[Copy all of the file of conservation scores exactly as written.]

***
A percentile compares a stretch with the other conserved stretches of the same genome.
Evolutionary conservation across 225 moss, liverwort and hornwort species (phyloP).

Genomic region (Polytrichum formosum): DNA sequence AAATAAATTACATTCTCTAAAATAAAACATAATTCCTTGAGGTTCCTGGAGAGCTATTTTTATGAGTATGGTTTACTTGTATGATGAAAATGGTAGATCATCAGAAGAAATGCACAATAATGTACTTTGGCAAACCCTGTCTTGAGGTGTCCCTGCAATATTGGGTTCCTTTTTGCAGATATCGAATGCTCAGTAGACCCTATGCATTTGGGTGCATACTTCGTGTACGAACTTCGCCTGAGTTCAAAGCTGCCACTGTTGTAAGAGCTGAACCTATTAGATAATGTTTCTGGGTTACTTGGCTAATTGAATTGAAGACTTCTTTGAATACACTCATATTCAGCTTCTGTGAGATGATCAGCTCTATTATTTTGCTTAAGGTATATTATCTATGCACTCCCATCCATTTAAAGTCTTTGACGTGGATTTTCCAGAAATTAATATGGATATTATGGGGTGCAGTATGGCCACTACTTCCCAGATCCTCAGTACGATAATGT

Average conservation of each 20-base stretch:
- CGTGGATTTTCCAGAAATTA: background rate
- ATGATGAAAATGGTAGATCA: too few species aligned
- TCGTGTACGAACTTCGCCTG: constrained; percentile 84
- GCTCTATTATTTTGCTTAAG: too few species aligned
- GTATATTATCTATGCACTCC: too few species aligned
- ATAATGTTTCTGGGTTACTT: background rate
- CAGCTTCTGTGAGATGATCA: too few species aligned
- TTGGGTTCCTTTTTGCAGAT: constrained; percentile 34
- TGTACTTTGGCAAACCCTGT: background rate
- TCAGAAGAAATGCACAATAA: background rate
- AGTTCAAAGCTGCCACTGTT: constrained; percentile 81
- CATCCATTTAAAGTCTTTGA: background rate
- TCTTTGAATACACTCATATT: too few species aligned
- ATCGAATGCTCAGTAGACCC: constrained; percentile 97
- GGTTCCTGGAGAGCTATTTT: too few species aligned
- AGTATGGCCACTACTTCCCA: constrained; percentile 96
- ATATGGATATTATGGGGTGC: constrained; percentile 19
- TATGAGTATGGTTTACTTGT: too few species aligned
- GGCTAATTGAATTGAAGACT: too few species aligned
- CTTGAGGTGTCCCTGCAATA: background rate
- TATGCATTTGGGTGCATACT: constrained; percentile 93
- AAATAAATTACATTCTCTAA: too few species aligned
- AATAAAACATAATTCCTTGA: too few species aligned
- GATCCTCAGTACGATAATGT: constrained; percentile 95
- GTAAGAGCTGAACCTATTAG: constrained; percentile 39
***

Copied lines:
A percentile compares a stretch with the other conserved stretches of the same genome.
Evolutionary conservation across 225 moss, liverwort and hornwort species (phyloP).

Genomic region (Polytrichum formosum): DNA sequence AAATAAATTACATTCTCTAAAATAAAACATAATTCCTTGAGGTTCCTGGAGAGCTATTTTTATGAGTATGGTTTACTTGTATGATGAAAATGGTAGATCATCAGAAGAAATGCACAATAATGTACTTTGGCAAACCCTGTCTTGAGGTGTCCCTGCAATATTGGGTTCCTTTTTGCAGATATCGAATGCTCAGTAGACCCTATGCATTTGGGTGCATACTTCGTGTACGAACTTCGCCTGAGTTCAAAGCTGCCACTGTTGTAAGAGCTGAACCTATTAGATAATGTTTCTGGGTTACTTGGCTAATTGAATTGAAGACTTCTTTGAATACACTCATATTCAGCTTCTGTGAGATGATCAGCTCTATTATTTTGCTTAAGGTATATTATCTATGCACTCCCATCCATTTAAAGTCTTTGACGTGGATTTTCCAGAAATTAATATGGATATTATGGGGTGCAGTATGGCCACTACTTCCCAGATCCTCAGTACGATAATGT

Average conservation of each 20-base stretch:
- CGTGGATTTTCCAGAAATTA: background rate
- ATGATGAAAATGGTAGATCA: too few species aligned
- TCGTGTACGAACTTCGCCTG: constrained; percentile 84
- GCTCTATTATTTTGCTTAAG: too few species aligned
- GTATATTATCTATGCACTCC: too few species aligned
- ATAATGTTTCTGGGTTACTT: background rate
- CAGCTTCTGTGAGATGATCA: too few species aligned
- TTGGGTTCCTTTTTGCAGAT: constrained; percentile 34
- TGTACTTTGGCAAACCCTGT: background rate
- TCAGAAGAAATGCACAATAA: background rate
- AGTTCAAAGCTGCCACTGTT: constrained; percentile 81
- CATCCATTTAAAGTCTTTGA: background rate
- TCTTTGAATACACTCATATT: too few species aligned
- ATCGAATGCTCAGTAGACCC: constrained; percentile 97
- GGTTCCTGGAGAGCTATTTT: too few species aligned
- AGTATGGCCACTACTTCCCA: constrained; percentile 96
- ATATGGATATTATGGGGTGC: constrained; percentile 19
- TATGAGTATGGTTTACTTGT: too few species aligned
- GGCTAATTGAATTGAAGACT: too few species aligned
- CTTGAGGTGTCCCTGCAATA: background rate
- TATGCATTTGGGTGCATACT: constrained; percentile 93
- AAATAAATTACATTCTCTAA: too few species aligned
- AATAAAACATAATTCCTTGA: too few species aligned
- GATCCTCAGTACGATAATGT: constrained; percentile 95
- GTAAGAGCTGAACCTATTAG: constrained; percentile 39